Nasal gliomas can be extranasal (60% lying external to the nasal bones and nasal cavities), intranasal (30% lying within the nasal cavities, mouth or rarely in the pterigo-palatine fossa) or mixed (10% with both intra and extra nasal components communicating via a defect in the nasal bones or around its edges)[7],[2].

The usual age of presentation of the nasal gliomas is in infancy or early childhood. It does not show any change in size following compression of the ipsilateral jugular veins (negative Fursteinberg sign) or after crying (Valsalva's manoeuvre)[2],[9]. Nasal gliomas can cause remodelling and deformities of the adjacent bones and commonly cause hypertelorism. Obstruction of the nasal passage and nasolacrimal duct can lead to respiratory distress and epiphora on the affected side. Complications like CSF rhinorrhoea, meningitis or epistaxis can also develop in these patients[7].

Nasal gliomas are classified as heterotopias and not as neoplasia since pathologically they resemble reactive gliosis. They present as a firm, skin covered, reddish coloured, non-pulsatile, usually slowly growing, polypoidal lesions. No microscopic invasion, mitotic figures or metastases have been reported so far. They usually contain large aggregates of astrocytes (fibrous or gemistocytic) and fibrous connective tissue enveloping the blood vessels. About 90% of the reported nasal gliomas do not contain neurones, explained by either insufficient supply of oxygen to support the neurons or failure of the neurons to differentiate from the embryonic neuroectoderm in an intranasal glioma or both[7],[9].

Nasal gliomas are usually isodense on CT Scan. They can deform the bones of the nasal fossa and may have extensions through the glabella, nasal bones, cribriform plate or the foramen cecum. Calcifications are rarely reported in them[6]. Cystic changes may occasionally, occur within them. They may protrude out of the nostril and rarely attach to the nasal septum.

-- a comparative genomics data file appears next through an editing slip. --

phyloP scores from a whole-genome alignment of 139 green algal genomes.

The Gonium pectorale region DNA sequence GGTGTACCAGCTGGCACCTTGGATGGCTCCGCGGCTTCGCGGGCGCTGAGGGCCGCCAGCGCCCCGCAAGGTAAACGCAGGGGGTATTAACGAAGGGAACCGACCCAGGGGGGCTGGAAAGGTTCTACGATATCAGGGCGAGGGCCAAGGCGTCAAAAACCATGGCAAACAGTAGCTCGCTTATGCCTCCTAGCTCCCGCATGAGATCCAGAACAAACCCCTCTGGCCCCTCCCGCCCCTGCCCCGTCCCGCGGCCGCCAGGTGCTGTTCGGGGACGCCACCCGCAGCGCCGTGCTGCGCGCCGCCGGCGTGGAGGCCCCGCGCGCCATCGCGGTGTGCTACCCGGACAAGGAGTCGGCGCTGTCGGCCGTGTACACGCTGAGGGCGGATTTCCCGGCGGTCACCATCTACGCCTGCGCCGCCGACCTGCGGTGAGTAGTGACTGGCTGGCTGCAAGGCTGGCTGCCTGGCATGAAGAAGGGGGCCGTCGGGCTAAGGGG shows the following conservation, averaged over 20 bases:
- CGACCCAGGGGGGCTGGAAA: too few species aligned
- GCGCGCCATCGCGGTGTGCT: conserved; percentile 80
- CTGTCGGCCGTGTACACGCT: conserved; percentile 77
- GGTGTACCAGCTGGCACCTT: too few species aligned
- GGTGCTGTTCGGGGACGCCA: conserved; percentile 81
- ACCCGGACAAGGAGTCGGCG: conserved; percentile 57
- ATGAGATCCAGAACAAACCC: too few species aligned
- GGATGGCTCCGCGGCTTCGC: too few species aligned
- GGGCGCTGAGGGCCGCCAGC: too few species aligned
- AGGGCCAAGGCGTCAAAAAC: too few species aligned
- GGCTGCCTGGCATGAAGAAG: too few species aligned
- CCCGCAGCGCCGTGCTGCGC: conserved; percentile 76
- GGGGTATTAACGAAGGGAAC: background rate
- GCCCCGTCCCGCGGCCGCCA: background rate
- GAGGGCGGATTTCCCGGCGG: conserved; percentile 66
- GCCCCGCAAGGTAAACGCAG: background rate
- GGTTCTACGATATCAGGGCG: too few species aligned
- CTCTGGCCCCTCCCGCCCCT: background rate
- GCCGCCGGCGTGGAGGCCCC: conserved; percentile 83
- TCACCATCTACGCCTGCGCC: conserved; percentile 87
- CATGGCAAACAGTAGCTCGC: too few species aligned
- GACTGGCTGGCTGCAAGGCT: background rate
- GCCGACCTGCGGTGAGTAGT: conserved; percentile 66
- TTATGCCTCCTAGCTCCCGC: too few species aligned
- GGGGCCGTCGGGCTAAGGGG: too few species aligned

Imaging studies may differentiate nasal glioma from encephalocele if an adjacent communicating CSF space is present, to suggest cephalocele or an encephalocele. CT cisternography may occasionally be required to show adjacent CSF space. On MRI, nasal gliomas are usually hyperintense on T2WI. They may appear hypo-, iso- or hyper-intense to the grey matter on T1WI. Adjacent CSF space may be shown by MRI in encephaloceles [10],[11]. Encephaloceles usually retain connection with the brain parenchyma whereas nasal gliomas do not. Using MRI, nasal dermoids (which appear strikingly hyperintense on T1WI due to fat content) and epidermoids (which appear marginally hyperintense to the CSF on both T1 and T2WI) can easily be differentiated from nasal gliomas. These are almost always associated with dermal sinus tracts, but the full extent of this may be difficult to delineate with imaging studies[10]. Other less common causes of intranasal mass lesions in an infant include inclusion cysts. haemangiomas and aberrant ethmoid sinuses[10]. Unlike inflammatory polyps, nasal gliomas typically lie medial to the middle turbinate, occur in infancy, are less translucent and firm in consistency. Inflammatory polyps usually lie inferolateral to the middle turbinate. Contrast scans can help in detecting basal exudates and areas of encephalities in complicated cases[1],[10],[11]. In conclusion, in an infant presenting with a mass lesion in the nasal cavity with typical clinical and imaging findings, the possibility of nasal glioma should be strongly considered. Presence of a pedicle does not necessarily exclude a nasal glioma.